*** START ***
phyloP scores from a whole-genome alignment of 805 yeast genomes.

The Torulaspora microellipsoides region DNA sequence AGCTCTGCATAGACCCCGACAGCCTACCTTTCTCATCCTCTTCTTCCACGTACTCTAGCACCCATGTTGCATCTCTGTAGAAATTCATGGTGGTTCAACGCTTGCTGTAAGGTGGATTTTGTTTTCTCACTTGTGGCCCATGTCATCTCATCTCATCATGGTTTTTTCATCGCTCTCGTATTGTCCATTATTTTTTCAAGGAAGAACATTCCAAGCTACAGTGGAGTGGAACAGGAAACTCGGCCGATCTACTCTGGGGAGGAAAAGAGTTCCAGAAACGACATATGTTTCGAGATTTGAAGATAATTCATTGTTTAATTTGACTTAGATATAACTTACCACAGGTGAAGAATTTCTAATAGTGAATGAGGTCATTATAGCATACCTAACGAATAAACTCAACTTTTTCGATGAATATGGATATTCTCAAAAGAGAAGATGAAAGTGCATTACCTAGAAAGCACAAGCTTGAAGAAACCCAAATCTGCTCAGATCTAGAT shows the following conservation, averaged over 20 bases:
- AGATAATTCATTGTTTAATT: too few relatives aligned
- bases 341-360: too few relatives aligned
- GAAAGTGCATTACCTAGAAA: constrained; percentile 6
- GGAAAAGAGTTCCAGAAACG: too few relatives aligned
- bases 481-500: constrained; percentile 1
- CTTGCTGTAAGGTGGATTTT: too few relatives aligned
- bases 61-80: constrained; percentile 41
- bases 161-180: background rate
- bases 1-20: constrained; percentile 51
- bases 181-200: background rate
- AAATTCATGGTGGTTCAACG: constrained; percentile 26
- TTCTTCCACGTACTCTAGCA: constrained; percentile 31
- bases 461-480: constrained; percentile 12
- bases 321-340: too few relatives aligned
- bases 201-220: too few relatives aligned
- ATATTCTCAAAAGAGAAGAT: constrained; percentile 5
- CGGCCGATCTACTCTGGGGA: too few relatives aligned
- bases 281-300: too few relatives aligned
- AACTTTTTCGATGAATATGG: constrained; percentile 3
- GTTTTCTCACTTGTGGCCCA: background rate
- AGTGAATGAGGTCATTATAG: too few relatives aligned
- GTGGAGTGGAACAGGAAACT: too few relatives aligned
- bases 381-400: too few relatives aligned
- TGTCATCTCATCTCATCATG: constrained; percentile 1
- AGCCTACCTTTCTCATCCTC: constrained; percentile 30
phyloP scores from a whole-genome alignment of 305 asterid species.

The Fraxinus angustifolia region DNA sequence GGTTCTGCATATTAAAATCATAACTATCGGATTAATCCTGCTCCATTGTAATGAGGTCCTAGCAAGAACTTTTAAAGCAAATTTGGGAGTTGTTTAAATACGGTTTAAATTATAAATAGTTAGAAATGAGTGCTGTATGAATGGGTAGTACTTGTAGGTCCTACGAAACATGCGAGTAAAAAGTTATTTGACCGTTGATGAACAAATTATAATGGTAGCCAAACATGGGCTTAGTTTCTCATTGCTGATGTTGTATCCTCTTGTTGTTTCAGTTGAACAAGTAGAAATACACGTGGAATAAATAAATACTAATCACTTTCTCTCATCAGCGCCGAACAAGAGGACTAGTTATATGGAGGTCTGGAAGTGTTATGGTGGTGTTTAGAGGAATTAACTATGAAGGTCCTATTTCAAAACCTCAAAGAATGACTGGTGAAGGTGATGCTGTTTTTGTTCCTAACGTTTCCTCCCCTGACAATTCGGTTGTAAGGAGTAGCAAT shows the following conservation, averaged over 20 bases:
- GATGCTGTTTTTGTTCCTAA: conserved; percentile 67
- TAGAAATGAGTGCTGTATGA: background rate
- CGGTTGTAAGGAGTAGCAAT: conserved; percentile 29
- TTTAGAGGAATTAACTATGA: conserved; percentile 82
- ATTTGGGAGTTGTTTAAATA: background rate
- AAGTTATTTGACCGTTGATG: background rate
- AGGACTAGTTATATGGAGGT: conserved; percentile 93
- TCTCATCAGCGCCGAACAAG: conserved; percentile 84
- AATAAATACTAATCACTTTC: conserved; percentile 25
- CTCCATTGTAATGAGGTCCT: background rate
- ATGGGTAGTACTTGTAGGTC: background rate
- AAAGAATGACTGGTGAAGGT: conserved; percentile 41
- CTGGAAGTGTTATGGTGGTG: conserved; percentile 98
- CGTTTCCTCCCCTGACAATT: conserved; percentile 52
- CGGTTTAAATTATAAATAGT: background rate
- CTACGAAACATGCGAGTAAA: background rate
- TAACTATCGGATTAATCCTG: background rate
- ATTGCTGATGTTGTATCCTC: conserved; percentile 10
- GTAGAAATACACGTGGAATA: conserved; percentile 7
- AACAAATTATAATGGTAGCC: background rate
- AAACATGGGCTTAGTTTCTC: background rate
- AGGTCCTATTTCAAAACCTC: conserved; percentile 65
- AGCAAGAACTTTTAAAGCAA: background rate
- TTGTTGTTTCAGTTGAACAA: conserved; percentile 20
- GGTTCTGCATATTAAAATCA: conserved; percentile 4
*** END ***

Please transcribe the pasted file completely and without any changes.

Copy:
phyloP scores from a whole-genome alignment of 805 yeast genomes.

The Torulaspora microellipsoides region DNA sequence AGCTCTGCATAGACCCCGACAGCCTACCTTTCTCATCCTCTTCTTCCACGTACTCTAGCACCCATGTTGCATCTCTGTAGAAATTCATGGTGGTTCAACGCTTGCTGTAAGGTGGATTTTGTTTTCTCACTTGTGGCCCATGTCATCTCATCTCATCATGGTTTTTTCATCGCTCTCGTATTGTCCATTATTTTTTCAAGGAAGAACATTCCAAGCTACAGTGGAGTGGAACAGGAAACTCGGCCGATCTACTCTGGGGAGGAAAAGAGTTCCAGAAACGACATATGTTTCGAGATTTGAAGATAATTCATTGTTTAATTTGACTTAGATATAACTTACCACAGGTGAAGAATTTCTAATAGTGAATGAGGTCATTATAGCATACCTAACGAATAAACTCAACTTTTTCGATGAATATGGATATTCTCAAAAGAGAAGATGAAAGTGCATTACCTAGAAAGCACAAGCTTGAAGAAACCCAAATCTGCTCAGATCTAGAT shows the following conservation, averaged over 20 bases:
- AGATAATTCATTGTTTAATT: too few relatives aligned
- bases 341-360: too few relatives aligned
- GAAAGTGCATTACCTAGAAA: constrained; percentile 6
- GGAAAAGAGTTCCAGAAACG: too few relatives aligned
- bases 481-500: constrained; percentile 1
- CTTGCTGTAAGGTGGATTTT: too few relatives aligned
- bases 61-80: constrained; percentile 41
- bases 161-180: background rate
- bases 1-20: constrained; percentile 51
- bases 181-200: background rate
- AAATTCATGGTGGTTCAACG: constrained; percentile 26
- TTCTTCCACGTACTCTAGCA: constrained; percentile 31
- bases 461-480: constrained; percentile 12
- bases 321-340: too few relatives aligned
- bases 201-220: too few relatives aligned
- ATATTCTCAAAAGAGAAGAT: constrained; percentile 5
- CGGCCGATCTACTCTGGGGA: too few relatives aligned
- bases 281-300: too few relatives aligned
- AACTTTTTCGATGAATATGG: constrained; percentile 3
- GTTTTCTCACTTGTGGCCCA: background rate
- AGTGAATGAGGTCATTATAG: too few relatives aligned
- GTGGAGTGGAACAGGAAACT: too few relatives aligned
- bases 381-400: too few relatives aligned
- TGTCATCTCATCTCATCATG: constrained; percentile 1
- AGCCTACCTTTCTCATCCTC: constrained; percentile 30
phyloP scores from a whole-genome alignment of 305 asterid species.

The Fraxinus angustifolia region DNA sequence GGTTCTGCATATTAAAATCATAACTATCGGATTAATCCTGCTCCATTGTAATGAGGTCCTAGCAAGAACTTTTAAAGCAAATTTGGGAGTTGTTTAAATACGGTTTAAATTATAAATAGTTAGAAATGAGTGCTGTATGAATGGGTAGTACTTGTAGGTCCTACGAAACATGCGAGTAAAAAGTTATTTGACCGTTGATGAACAAATTATAATGGTAGCCAAACATGGGCTTAGTTTCTCATTGCTGATGTTGTATCCTCTTGTTGTTTCAGTTGAACAAGTAGAAATACACGTGGAATAAATAAATACTAATCACTTTCTCTCATCAGCGCCGAACAAGAGGACTAGTTATATGGAGGTCTGGAAGTGTTATGGTGGTGTTTAGAGGAATTAACTATGAAGGTCCTATTTCAAAACCTCAAAGAATGACTGGTGAAGGTGATGCTGTTTTTGTTCCTAACGTTTCCTCCCCTGACAATTCGGTTGTAAGGAGTAGCAAT shows the following conservation, averaged over 20 bases:
- GATGCTGTTTTTGTTCCTAA: conserved; percentile 67
- TAGAAATGAGTGCTGTATGA: background rate
- CGGTTGTAAGGAGTAGCAAT: conserved; percentile 29
- TTTAGAGGAATTAACTATGA: conserved; percentile 82
- ATTTGGGAGTTGTTTAAATA: background rate
- AAGTTATTTGACCGTTGATG: background rate
- AGGACTAGTTATATGGAGGT: conserved; percentile 93
- TCTCATCAGCGCCGAACAAG: conserved; percentile 84
- AATAAATACTAATCACTTTC: conserved; percentile 25
- CTCCATTGTAATGAGGTCCT: background rate
- ATGGGTAGTACTTGTAGGTC: background rate
- AAAGAATGACTGGTGAAGGT: conserved; percentile 41
- CTGGAAGTGTTATGGTGGTG: conserved; percentile 98
- CGTTTCCTCCCCTGACAATT: conserved; percentile 52
- CGGTTTAAATTATAAATAGT: background rate
- CTACGAAACATGCGAGTAAA: background rate
- TAACTATCGGATTAATCCTG: background rate
- ATTGCTGATGTTGTATCCTC: conserved; percentile 10
- GTAGAAATACACGTGGAATA: conserved; percentile 7
- AACAAATTATAATGGTAGCC: background rate
- AAACATGGGCTTAGTTTCTC: background rate
- AGGTCCTATTTCAAAACCTC: conserved; percentile 65
- AGCAAGAACTTTTAAAGCAA: background rate
- TTGTTGTTTCAGTTGAACAA: conserved; percentile 20
- GGTTCTGCATATTAAAATCA: conserved; percentile 4